Why O2 and Virgin Media could be making a connection | Business News


They are two of Britain’s biggest consumer-facing businesses – and could soon be under common ownership.

Telefonica, the Spanish owner of O2 in the UK, has confirmed that it is in talks to merge the business with the cable and broadband giant Virgin Media.

A combination of the two would create a business with annual sales of more than £11bn and tens of millions of UK customers.

O2, which sponsors the England rugby team and the music venues of that name, boasts more than 34 million connections to its network.

Apart from the core O2 brand, it also partners with mobile virtual network operators Sky Mobile – which has common ownership with Sky News – giffgaff and Lyca Mobile, as well as owning half of Tesco Mobile.

Virgin Media, which is owned by the US giant Liberty Global, has some 5.3 million broadband customers – many of whom also buy mobile and pay-television services from the company.

The pair have insisted that the deal is only at present in the “negotiation phase, with no guarantee, at this point, of its precise terms or its probability of success”.

Image:
Virgin Media has 5.3 million broadband customers

Should a takeover be consummated, though, it will represent a further consolidation in the UK’s broadband, pay-television, mobile and fixed-line market.

The business emerging from the deal would also be a more potent competitor for BT, the UK’s biggest broadband and fixed line telecoms provider and owner of the mobile network EE, as well as other major players such as Vodafone and Sky, the owner of Sky News.

News of the talks comes five years after Telefonica agreed to sell O2 in the UK for £10.25bn to its mobile rival, Three UK, but that deal was scuppered the following year by EU competition regulators.

It later sought to float O2’s UK business on the stock market only to see that move hampered by stock market uncertainty ahead of Brexit.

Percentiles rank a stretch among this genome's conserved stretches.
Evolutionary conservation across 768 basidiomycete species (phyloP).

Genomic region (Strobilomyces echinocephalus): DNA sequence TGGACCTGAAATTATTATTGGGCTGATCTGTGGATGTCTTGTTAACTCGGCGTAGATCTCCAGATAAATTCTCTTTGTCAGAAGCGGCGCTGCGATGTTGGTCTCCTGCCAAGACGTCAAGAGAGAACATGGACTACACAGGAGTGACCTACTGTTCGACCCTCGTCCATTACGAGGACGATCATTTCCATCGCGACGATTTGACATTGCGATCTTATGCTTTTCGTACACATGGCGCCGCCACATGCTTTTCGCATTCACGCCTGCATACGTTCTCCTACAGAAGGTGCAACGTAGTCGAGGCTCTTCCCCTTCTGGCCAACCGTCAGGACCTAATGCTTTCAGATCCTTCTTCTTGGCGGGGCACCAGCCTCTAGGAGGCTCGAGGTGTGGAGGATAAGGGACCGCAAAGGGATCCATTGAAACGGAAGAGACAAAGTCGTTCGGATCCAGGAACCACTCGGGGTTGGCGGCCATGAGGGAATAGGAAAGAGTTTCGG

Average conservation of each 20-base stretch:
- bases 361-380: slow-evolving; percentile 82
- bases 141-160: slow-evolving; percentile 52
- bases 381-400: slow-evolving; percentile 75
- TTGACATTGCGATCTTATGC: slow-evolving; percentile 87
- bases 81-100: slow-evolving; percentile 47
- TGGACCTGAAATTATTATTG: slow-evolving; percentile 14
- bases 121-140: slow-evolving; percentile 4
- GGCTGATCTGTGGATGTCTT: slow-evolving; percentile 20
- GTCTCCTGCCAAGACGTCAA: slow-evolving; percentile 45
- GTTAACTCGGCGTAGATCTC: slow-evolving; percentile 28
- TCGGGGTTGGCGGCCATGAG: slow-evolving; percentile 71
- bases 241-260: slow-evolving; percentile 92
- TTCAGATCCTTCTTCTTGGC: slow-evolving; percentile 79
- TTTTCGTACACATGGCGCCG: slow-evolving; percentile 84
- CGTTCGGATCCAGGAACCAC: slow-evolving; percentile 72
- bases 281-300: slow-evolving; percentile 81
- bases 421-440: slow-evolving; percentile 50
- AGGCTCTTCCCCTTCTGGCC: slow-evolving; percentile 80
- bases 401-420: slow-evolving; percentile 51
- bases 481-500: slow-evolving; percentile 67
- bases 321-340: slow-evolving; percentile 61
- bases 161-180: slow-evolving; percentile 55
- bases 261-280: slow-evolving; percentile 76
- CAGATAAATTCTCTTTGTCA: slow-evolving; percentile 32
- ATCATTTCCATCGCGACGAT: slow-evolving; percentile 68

The expectation in the industry is that the combined business would be structured as a 50/50 joint venture with Liberty Global paying a cash sum to Telefonica to reflect the difference in values between O2 and Virgin Media.

A deal is seen as having a better chance of passing completion hurdles because it is not a straightforward merger between two big mobile operators, as was the case with the proposed combination between O2 and Three UK, but – as with BT’s takeover of EE in 2015 – would be a tie-up between a big mobile operator and a big fixed-line and broadband provider.

The proposed combination would have plenty of advantages to the owners of both businesses.

Telefonica, which bought O2 for £17.7bn in 2006, has been looking to offload some or all of O2 for a while in order to reduce its €37.7bn (£32.6bn) worth of borrowings.

A tie-up would also give O2 UK its own broadband arm which, in the past, has been seen as a weakness.

Partnering with Virgin Mobile, which has billions of pounds worth of tax losses dating back to its past ownership of loss-making cable companies NTL and Telewest, would also offer O2 the opportunity to cut its tax bill significantly – freeing up more money to invest in the costly roll-out of 5G services.

Meanwhile Liberty Global, which also owns a 10% stake in the broadcaster ITV, is armed with cash following the €18.4bn (£15.9bn) sale of its European cable operations to Vodafone.